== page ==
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3 min

Creating a network of support

The partnership between PFLAG and Jer’s Vision is already bearing fruit

Shayne Ivany and Gabrielle Castilloux, in the PFLAG Canada office. Credit: Adrienne Ascah

When Gabrielle Castilloux was a student at a Catholic high school, it wasn’t unusual to see straight students openly making out, she says, but it was made clear queer students had better not be seen holding hands.

The glaring double standard was alienating to Castilloux, a two-spirit, queer Mi’kmaq student who’d moved around a lot as a kid, living “everywhere in Quebec.” Once she settled in the Ottawa-Gatineau area and switched to a non-Catholic high school, Castilloux’s activism knew no bounds. She became president of her high school’s gay-straight alliance (GSA), organized her school’s Day of Pink, took part in a GSA conference with Jer’s Vision and did advocacy work for trans rights.

Now a fourth-year social work student at Carleton University, Castilloux is thrilled to be working with PFLAG Canada. She and Shayne Ivany are PFLAG Canada coordinators, working part-time out of the downtown Ottawa office the organization shares with Jer’s Vision.

Formerly located in Moncton, PFLAG Canada’s national office recently moved to Ottawa, where it’s being run under the interim directorship of Jeremy Dias, founder and executive director of Jer’s Vision, an organization working to eliminate bullying and discrimination in schools.

“I think it’s a great partnership,” Ivany says. “I think Jer’s Vision is very involved in schools and workshops, and PFLAG Canada is very inclusive and they can help when it comes to supporting on the national level. They’re working together to grow more, and I think it’s going to help right across the country.”

Passionate about their work, Ivany and Castilloux get along well together, sitting side by side as they answer phone calls and emails, connecting with PFLAG volunteers from across the country. They take calls from teachers who want pamphlets and posters, from chapters looking for fundraising ideas and from people interested in starting chapters in their communities.

They also get calls and emails from adults and youth who are upset because they’ve recently come out as queer or trans and are struggling to find support. Other calls and emails are from people whose friend or family member has recently come out and they want to be supportive but don’t know what to say.

“I think PFLAG Canada, we try to give people resources so that they have the words,” Ivany says. “For me, coming out as a trans youth, we didn’t have the words and we didn’t know where to go for help. I think PFLAG is working on that so we can give people the opportunity to have the words and that they can have support.”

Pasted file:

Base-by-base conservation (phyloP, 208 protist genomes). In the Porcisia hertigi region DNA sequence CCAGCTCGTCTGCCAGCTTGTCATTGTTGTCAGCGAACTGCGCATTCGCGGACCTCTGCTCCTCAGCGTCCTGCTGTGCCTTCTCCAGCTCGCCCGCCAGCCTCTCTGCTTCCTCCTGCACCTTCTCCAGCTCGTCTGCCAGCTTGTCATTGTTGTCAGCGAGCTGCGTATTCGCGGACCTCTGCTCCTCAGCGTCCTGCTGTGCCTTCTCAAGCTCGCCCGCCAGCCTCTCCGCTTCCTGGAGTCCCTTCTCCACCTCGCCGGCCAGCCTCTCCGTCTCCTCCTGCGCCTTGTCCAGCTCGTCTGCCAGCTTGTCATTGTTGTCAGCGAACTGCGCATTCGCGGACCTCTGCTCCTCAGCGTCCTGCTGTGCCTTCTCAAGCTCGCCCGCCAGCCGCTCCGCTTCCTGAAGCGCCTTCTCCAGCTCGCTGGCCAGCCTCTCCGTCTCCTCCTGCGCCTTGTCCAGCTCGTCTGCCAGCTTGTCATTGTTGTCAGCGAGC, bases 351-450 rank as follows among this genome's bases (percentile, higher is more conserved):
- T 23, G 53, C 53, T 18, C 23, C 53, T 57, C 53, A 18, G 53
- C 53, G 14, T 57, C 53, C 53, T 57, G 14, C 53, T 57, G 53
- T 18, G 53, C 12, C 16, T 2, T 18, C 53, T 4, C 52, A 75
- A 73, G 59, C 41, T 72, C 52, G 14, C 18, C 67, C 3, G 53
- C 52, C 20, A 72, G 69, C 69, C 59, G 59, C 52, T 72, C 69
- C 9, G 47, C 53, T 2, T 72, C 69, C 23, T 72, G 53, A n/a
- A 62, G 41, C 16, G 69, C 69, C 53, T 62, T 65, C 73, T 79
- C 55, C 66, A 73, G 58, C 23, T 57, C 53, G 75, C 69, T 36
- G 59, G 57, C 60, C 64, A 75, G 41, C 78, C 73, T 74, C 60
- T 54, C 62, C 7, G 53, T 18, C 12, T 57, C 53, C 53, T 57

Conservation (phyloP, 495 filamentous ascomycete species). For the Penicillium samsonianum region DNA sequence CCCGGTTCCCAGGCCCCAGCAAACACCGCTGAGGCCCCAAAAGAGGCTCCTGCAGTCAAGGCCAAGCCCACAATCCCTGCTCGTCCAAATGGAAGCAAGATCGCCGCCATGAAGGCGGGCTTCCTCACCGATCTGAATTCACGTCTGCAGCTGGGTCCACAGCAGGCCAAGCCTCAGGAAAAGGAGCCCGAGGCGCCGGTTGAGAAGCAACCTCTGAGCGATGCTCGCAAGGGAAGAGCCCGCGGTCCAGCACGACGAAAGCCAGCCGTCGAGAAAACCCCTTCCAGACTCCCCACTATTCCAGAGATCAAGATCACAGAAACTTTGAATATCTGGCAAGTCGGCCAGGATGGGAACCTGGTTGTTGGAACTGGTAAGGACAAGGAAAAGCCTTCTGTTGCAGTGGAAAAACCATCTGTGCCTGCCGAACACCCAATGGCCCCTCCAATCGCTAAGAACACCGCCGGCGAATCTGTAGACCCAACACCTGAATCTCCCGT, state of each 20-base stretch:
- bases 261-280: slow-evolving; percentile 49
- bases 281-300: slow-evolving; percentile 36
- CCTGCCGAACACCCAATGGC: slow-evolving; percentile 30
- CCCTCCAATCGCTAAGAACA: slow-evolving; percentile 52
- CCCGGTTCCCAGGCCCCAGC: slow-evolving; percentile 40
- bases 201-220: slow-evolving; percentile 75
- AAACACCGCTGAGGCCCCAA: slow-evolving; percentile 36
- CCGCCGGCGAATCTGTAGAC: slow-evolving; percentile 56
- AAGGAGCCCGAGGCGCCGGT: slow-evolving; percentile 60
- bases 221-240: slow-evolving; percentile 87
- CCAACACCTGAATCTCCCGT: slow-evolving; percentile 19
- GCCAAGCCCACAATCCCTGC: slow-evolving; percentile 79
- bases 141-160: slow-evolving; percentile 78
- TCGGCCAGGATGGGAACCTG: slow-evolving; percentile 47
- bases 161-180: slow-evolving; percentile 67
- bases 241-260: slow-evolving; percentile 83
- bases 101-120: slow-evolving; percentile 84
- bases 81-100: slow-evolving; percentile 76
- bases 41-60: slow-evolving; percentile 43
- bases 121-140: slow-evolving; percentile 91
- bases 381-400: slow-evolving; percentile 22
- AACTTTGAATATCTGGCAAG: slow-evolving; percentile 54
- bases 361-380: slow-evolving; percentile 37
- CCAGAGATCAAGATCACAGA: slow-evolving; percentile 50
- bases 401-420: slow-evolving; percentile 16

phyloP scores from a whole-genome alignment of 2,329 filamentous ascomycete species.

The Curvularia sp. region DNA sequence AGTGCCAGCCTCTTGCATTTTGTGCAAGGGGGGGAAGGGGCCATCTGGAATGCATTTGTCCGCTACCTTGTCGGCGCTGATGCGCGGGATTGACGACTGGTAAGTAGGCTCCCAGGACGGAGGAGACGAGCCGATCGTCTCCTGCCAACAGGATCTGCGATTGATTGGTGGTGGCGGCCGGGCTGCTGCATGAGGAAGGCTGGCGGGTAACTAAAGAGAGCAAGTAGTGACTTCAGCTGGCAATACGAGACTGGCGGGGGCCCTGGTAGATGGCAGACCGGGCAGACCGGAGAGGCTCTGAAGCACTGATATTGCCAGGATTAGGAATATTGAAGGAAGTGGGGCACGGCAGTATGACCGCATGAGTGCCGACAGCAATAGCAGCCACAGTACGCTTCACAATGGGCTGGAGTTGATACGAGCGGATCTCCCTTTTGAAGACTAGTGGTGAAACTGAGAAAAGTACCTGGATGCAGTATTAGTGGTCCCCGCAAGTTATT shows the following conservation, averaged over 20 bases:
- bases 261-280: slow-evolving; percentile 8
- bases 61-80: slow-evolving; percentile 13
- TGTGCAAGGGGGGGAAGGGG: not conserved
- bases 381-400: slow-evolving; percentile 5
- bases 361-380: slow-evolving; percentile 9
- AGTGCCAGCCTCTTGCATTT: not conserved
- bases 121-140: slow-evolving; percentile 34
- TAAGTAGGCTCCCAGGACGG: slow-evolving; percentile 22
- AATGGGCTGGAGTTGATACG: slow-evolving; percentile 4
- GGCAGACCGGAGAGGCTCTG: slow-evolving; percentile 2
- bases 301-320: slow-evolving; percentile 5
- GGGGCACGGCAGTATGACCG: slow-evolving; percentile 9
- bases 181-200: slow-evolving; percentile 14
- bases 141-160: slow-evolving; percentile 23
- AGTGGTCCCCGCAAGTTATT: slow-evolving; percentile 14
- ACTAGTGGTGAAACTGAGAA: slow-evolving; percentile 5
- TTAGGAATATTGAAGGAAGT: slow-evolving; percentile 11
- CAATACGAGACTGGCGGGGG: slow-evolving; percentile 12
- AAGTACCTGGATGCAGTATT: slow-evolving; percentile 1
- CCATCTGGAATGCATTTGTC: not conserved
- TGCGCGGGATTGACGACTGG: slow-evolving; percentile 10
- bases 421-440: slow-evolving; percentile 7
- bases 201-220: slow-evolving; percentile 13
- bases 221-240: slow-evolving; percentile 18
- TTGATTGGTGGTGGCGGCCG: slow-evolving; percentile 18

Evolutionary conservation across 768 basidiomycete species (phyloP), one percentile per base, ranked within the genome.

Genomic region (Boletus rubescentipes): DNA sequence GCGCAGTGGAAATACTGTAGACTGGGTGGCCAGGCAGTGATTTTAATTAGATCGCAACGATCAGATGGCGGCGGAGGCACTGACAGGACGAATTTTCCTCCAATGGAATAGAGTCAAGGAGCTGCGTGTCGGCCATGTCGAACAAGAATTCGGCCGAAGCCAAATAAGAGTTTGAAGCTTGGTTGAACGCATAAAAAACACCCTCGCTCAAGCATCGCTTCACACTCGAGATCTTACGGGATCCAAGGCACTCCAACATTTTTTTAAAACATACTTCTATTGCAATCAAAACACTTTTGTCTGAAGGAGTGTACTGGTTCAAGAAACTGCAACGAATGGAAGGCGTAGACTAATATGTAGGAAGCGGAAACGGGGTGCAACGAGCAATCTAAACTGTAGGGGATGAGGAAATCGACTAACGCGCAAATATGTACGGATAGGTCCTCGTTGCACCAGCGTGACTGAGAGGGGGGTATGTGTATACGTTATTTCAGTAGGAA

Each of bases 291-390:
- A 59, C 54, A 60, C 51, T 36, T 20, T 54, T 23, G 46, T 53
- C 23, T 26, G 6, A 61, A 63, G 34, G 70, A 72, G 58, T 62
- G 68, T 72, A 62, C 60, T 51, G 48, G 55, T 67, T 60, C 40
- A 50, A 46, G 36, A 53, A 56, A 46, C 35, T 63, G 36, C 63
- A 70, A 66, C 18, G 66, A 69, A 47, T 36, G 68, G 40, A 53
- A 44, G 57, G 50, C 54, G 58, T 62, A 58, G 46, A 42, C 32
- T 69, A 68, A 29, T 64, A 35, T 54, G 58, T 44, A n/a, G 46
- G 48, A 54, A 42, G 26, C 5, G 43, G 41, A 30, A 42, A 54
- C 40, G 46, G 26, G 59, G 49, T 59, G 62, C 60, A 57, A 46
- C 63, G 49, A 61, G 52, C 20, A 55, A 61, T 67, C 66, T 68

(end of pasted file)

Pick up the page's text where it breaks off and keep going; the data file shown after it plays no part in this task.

Originally from a small religious community in Newfoundland, Ivany attended a Jer’s Vision conference in the summer and since moved to Ottawa and became a PFLAG coordinator. He’s now working to help isolated communities — including his hometown — start their own chapters.

“It’s very hard for them to get off the ground,” he says. “In rural communities especially, there isn’t help right now in a lot of places. Our biggest barrier is changing the minds and educating people in those communities so we can go in and help. When it comes to bigger cities, there are still a lot of problems, but not as big as it would be in a rural community.”

Starting up a PFLAG chapter is no small feat. As a chapter leader you have to put in about 12 to 20 hours of volunteer work a month doing everything from networking and organizing to facilitating discussions and taking care of crisis situations when someone calls in distress, Castilloux says.

When a full-fledged chapter isn’t feasible, either because there aren’t enough interested people in the community or no one’s available to be the chapter leader, you can instead become a PFLAG contact, she says.

“We have contacts right now, quite a few of them, all across the country,” Castilloux says. “Usually, contacts are people who recognize that there needs to be some kind of support for queer and trans people in their community; however, they themselves can’t take on the task of being a chapter leader.”

Whenever possible, contacts help people to connect with nearby support services. When none are available, some contacts buy second cellphones to provide crisis lines for their communities.

“I know one contact in Saskatchewan actually deals with about seven different rural cities that have her cellphone as an emergency crisis contact,” Castilloux says.

Currently, she and Ivany are trying to plan a PFLAG conference at the Gender and Sexuality Minorities Summit in Toronto in June.

“It’s a really, really great time to have all the PFLAG chapters come together and receive training, as well as to network,” Castilloux says. “We have chapters from Sydney, Nova Scotia, to Victoria, BC, and they’ll never really get a chance to meet if it isn’t for something like this.”

With Jer’s Vision’s strong record on conferences and workshops and PFLAG’s national prominence, the two organizations will continue to grow and build healthier communities by promoting anti-homophobia, anti-transphobia and support for youth and adults alike, Ivany says.